Human Achilles Tendon – in-vivo estimates of the moment arm


This research publication by (now Professor) Costis Maganaris as first author was an important technical analysis which formed part of his PhD thesis which was jointly supervised by Professor Vasilios Baltzopoulos and Professor Anthony J Sargeant

In vivo measurement-based estimations of the human Achilles tendon moment arm

Costis N Maganaris, Vasilios Baltzopoulos, Anthony J Sargeant.

European Journal of Applied Physiology

Eur J Appl Physiol. 2000 Nov;83(4 -5):363-9

The aim of the present study was to estimate and compare in vivo measurement-based Achilles tendon moment arm lengths at rest and during isometric plantarflexion maximum voluntary contraction (MVC) using the centre-of-rotation (COR) and the tendon-excursion (TE) methods. Both methods were based on morphometric analysis of sagittal-plane magnetic resonance images of the foot. Using the COR method, moment arms were obtained at ankle angles from 15 degrees of dorsiflexion to 30 degrees of plantarflexion in steps of 15 degrees, digitizing the perpendicular distance from a moving centre of rotation in the tibio-talar joint to the Achilles tendon action line. The TE method was based on measurement of calcaneal displacement along the tibial axis during 15 degrees rotations of the ankle joint, from 30 degrees of dorsiflexion to 45 degrees of plantarflexion. The two methods gave similar estimations at rest varying from 4.3 to 5.6 cm. Using the COR method, the Achilles tendon moment arm during MVC was larger by 1-1.5 cm (22-27%, P < 0.01) than the respective resting value. In contrast, no difference (P > 0.05) was found between the resting and MVC moment arm estimations of the TE method. The disagreement in moment arms during MVC may be attributed to differences in the assumptions made between the two methods. The TE method has more limitations than the COR method and its estimations during MVC should be treated with caution. Resting Achilles tendon moment arm estimations of the COR method should be multiplied by 1.22-1.27 when maximal isometric plantarflexion joint moments, musculotendon forces and stresses are predicted using modelling

Research into human tendon properties by Costis Maganaris, Vassilios Baltzopolous and Anthony J Sargeant


Changes in Achilles tendon moment arm from rest to maximum isometric plantarflexion: In vivo observations in man

Article (PDF Available)inThe Journal of Physiology 510 ( Pt 3)(3):977-85 · August 1998with85 Reads

DOI: 10.1111/j.1469-7793.1998.977bj.x · Source: PubMed
  • 35.76 · Liverpool John Moores University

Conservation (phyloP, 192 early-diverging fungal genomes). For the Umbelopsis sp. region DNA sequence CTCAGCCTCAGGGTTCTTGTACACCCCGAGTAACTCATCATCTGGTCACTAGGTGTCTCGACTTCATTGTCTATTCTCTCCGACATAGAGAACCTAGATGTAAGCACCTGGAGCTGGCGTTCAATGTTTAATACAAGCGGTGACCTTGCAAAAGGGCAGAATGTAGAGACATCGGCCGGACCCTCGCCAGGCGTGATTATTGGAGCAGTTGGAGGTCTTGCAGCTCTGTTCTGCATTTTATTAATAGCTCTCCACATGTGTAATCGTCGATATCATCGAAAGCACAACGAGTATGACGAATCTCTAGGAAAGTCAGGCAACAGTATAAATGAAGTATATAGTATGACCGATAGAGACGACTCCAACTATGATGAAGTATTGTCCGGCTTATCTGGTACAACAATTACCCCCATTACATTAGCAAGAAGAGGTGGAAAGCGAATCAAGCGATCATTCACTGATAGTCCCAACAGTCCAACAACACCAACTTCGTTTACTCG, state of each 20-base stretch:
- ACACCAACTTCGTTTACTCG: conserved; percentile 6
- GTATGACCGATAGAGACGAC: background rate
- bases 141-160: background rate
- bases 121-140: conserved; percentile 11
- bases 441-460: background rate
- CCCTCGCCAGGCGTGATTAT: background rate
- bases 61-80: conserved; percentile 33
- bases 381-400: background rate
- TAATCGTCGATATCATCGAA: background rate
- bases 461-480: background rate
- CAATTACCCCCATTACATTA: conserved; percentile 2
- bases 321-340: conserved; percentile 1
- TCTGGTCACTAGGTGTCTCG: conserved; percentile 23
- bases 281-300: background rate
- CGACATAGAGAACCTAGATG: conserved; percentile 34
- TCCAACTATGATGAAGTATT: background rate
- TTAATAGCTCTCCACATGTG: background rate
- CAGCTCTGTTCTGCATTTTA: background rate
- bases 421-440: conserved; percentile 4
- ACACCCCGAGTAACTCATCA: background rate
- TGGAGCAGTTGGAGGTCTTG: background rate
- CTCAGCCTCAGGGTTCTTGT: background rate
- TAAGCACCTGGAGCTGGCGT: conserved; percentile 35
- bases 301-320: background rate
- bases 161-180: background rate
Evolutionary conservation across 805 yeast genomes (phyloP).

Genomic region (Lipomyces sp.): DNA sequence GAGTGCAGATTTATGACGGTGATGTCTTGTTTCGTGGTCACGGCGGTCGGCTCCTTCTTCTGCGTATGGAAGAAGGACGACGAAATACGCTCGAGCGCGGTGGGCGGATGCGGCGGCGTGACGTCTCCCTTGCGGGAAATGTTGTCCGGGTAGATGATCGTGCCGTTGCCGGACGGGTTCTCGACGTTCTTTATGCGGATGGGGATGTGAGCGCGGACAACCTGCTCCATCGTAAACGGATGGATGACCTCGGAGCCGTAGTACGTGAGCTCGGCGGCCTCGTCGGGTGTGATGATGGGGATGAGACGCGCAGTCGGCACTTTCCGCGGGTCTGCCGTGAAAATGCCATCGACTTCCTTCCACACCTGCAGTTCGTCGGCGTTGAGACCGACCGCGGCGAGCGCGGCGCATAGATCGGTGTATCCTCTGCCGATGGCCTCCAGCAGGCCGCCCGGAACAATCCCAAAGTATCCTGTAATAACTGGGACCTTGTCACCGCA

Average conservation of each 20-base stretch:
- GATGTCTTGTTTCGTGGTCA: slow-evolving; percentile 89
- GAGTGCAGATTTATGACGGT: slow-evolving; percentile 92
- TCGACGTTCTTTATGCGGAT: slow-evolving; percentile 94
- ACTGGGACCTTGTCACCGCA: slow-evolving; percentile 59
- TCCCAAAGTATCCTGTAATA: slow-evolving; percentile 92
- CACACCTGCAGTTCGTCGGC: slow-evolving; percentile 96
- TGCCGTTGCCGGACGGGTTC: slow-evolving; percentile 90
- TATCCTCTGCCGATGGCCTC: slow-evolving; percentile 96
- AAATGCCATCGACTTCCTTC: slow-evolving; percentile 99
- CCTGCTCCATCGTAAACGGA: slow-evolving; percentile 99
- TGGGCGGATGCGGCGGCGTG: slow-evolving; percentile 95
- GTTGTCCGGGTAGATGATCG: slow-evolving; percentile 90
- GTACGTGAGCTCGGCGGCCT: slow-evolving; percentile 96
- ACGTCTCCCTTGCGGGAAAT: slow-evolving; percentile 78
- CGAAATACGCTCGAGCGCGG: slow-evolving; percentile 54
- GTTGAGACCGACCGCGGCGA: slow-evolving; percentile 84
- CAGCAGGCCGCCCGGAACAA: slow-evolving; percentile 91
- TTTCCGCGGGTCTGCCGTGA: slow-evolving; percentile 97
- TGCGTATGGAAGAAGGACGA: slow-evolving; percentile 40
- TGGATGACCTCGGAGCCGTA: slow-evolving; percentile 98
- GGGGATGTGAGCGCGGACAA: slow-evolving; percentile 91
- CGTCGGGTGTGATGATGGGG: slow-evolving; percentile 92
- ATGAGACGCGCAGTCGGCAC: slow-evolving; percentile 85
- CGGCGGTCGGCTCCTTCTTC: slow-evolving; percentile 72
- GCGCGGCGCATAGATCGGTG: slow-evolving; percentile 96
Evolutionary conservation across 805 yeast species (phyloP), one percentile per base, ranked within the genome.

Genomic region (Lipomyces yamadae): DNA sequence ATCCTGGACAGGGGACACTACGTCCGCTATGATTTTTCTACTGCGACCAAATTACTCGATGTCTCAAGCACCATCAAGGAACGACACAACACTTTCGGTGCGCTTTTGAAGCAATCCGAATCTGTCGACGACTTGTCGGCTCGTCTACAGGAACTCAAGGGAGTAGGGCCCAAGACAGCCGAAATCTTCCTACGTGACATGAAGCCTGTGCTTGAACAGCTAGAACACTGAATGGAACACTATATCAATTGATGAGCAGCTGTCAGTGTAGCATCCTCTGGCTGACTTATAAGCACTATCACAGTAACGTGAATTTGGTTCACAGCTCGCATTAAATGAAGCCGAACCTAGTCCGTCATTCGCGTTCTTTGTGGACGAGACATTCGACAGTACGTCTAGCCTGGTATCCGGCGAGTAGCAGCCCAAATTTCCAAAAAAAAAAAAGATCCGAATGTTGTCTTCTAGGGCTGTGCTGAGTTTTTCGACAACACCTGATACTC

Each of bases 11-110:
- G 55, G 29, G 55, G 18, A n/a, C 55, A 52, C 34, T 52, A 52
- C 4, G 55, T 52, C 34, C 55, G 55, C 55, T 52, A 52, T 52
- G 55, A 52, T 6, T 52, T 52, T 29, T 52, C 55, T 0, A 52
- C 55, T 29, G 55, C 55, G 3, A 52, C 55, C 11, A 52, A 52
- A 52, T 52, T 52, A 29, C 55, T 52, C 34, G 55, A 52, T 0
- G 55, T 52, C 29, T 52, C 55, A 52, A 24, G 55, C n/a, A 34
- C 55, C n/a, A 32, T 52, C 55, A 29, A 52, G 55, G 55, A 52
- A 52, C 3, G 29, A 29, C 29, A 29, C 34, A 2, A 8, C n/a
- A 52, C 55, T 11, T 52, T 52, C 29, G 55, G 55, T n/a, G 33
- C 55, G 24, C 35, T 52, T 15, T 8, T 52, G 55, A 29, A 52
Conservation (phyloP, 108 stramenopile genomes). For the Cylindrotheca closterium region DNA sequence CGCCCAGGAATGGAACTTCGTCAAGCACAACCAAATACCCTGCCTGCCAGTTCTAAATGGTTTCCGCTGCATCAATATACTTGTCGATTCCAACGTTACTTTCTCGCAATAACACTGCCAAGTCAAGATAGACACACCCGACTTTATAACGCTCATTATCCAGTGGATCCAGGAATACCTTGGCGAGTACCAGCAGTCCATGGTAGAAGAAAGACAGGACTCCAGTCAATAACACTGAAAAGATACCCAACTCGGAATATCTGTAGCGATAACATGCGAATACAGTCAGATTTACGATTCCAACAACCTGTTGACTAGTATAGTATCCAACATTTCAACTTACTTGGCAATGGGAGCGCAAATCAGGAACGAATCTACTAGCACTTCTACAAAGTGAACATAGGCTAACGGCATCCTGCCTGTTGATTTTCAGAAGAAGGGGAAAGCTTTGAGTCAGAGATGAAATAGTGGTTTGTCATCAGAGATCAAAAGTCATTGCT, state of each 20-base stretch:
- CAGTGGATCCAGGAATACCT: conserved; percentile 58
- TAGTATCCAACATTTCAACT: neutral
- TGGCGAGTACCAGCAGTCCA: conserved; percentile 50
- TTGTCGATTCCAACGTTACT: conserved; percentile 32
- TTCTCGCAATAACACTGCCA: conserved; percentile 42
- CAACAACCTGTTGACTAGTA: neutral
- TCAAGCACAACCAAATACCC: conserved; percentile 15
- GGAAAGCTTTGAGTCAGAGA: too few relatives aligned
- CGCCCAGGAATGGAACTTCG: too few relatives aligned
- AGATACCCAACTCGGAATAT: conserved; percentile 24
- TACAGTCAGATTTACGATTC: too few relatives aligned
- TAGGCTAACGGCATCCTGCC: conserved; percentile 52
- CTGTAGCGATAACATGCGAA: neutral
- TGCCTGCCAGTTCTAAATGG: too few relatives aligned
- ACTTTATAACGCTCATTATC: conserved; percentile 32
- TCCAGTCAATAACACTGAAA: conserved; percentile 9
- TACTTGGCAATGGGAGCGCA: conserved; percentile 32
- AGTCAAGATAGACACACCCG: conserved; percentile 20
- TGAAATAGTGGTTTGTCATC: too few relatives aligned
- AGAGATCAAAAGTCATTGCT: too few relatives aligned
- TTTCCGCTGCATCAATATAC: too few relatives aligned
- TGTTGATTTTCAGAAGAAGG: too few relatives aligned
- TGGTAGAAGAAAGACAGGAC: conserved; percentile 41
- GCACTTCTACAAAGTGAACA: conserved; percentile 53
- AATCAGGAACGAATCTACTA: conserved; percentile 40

• 38.82 · Liverpool John Moores University
  • 41.33 · VU University Amsterdam
    1. The purpose of the present study was to examine the effect of a plantarflexor maximum voluntary contraction (MVC) on Achilles tendon moment arm length.
    2. Sagittal magnetic resonance (MR) images of the right ankle were taken in six subjects both at rest and during a plantarflexor MVC in the supine position at a knee angle of 90 deg and at ankle angles of -30 deg (dorsiflexed direction), -15 deg, 0 deg (neutral ankle position), +15 deg (plantarflexed direction), +30 deg and +45 deg. A system of mechanical stops, support triangles and velcro straps was used to secure the subject in the above positions. Location of a moving centre of rotation was calculated for ankle rotations from -30 to 0 deg, -15 to +15 deg, 0 to +30 deg and +15 to +45 deg. All instant centres of rotation were calculated both at rest and during MVC. Achilles tendon moment arms were measured at ankle angles of -15, 0, +15 and +30 deg.
    3. At any given ankle angle, Achilles tendon moment arm length during MVC increased by 1-1.5 cm (22-27 %, P < 0.01) compared with rest. This was attributed to a displacement of both Achilles tendon by 0.6-1.1 cm (P < 0.01) and all instant centres of rotation by about 0.3 cm (P < 0.05) away from their corresponding resting positions.
    4. The findings of this study have important implications for estimating loads in the musculoskeletal system. Substantially unrealistic Achilles tendon forces and moments generated around the ankle joint during a plantarflexor MVC would be calculated using resting Achilles tendon moment arm measurements.

    Changes in Achilles tendon moment arm from rest to maximum isometric plantarflexion: In vivo observations in man (PDF Download Available). Available from: [accessed May 1, 2017].